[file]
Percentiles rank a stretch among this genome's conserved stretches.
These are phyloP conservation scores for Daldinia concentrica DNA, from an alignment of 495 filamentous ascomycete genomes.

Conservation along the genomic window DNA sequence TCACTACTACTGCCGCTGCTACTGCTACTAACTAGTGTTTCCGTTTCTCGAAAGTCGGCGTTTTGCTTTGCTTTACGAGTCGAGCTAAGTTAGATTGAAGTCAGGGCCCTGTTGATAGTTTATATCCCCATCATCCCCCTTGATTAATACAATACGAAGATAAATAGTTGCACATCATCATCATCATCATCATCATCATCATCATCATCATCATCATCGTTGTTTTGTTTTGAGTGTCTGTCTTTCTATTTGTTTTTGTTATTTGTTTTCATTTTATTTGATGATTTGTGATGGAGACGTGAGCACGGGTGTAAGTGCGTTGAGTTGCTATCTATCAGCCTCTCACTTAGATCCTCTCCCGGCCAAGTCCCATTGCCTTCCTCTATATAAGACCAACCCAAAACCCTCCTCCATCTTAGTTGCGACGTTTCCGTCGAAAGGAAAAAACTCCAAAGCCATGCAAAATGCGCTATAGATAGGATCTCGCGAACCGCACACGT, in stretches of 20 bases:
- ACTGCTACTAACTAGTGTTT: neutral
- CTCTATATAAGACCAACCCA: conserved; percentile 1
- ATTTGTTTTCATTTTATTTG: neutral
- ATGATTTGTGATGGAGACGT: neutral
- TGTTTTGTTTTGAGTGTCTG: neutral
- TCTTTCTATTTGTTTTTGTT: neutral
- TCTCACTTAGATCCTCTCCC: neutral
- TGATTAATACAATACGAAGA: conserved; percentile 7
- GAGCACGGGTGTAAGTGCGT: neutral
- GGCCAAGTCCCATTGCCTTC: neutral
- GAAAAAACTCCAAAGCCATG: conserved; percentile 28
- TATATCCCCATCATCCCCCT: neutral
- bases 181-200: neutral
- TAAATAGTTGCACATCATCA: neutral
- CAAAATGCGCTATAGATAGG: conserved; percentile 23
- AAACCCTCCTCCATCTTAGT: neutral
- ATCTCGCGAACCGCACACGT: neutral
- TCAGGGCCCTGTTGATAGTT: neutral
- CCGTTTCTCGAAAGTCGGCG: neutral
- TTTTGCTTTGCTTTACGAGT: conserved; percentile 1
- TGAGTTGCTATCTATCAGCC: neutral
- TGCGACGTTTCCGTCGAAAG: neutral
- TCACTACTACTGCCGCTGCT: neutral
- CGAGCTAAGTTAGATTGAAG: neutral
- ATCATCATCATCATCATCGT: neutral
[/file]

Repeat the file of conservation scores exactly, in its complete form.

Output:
Percentiles rank a stretch among this genome's conserved stretches.
These are phyloP conservation scores for Daldinia concentrica DNA, from an alignment of 495 filamentous ascomycete genomes.

Conservation along the genomic window DNA sequence TCACTACTACTGCCGCTGCTACTGCTACTAACTAGTGTTTCCGTTTCTCGAAAGTCGGCGTTTTGCTTTGCTTTACGAGTCGAGCTAAGTTAGATTGAAGTCAGGGCCCTGTTGATAGTTTATATCCCCATCATCCCCCTTGATTAATACAATACGAAGATAAATAGTTGCACATCATCATCATCATCATCATCATCATCATCATCATCATCATCATCGTTGTTTTGTTTTGAGTGTCTGTCTTTCTATTTGTTTTTGTTATTTGTTTTCATTTTATTTGATGATTTGTGATGGAGACGTGAGCACGGGTGTAAGTGCGTTGAGTTGCTATCTATCAGCCTCTCACTTAGATCCTCTCCCGGCCAAGTCCCATTGCCTTCCTCTATATAAGACCAACCCAAAACCCTCCTCCATCTTAGTTGCGACGTTTCCGTCGAAAGGAAAAAACTCCAAAGCCATGCAAAATGCGCTATAGATAGGATCTCGCGAACCGCACACGT, in stretches of 20 bases:
- ACTGCTACTAACTAGTGTTT: neutral
- CTCTATATAAGACCAACCCA: conserved; percentile 1
- ATTTGTTTTCATTTTATTTG: neutral
- ATGATTTGTGATGGAGACGT: neutral
- TGTTTTGTTTTGAGTGTCTG: neutral
- TCTTTCTATTTGTTTTTGTT: neutral
- TCTCACTTAGATCCTCTCCC: neutral
- TGATTAATACAATACGAAGA: conserved; percentile 7
- GAGCACGGGTGTAAGTGCGT: neutral
- GGCCAAGTCCCATTGCCTTC: neutral
- GAAAAAACTCCAAAGCCATG: conserved; percentile 28
- TATATCCCCATCATCCCCCT: neutral
- bases 181-200: neutral
- TAAATAGTTGCACATCATCA: neutral
- CAAAATGCGCTATAGATAGG: conserved; percentile 23
- AAACCCTCCTCCATCTTAGT: neutral
- ATCTCGCGAACCGCACACGT: neutral
- TCAGGGCCCTGTTGATAGTT: neutral
- CCGTTTCTCGAAAGTCGGCG: neutral
- TTTTGCTTTGCTTTACGAGT: conserved; percentile 1
- TGAGTTGCTATCTATCAGCC: neutral
- TGCGACGTTTCCGTCGAAAG: neutral
- TCACTACTACTGCCGCTGCT: neutral
- CGAGCTAAGTTAGATTGAAG: neutral
- ATCATCATCATCATCATCGT: neutral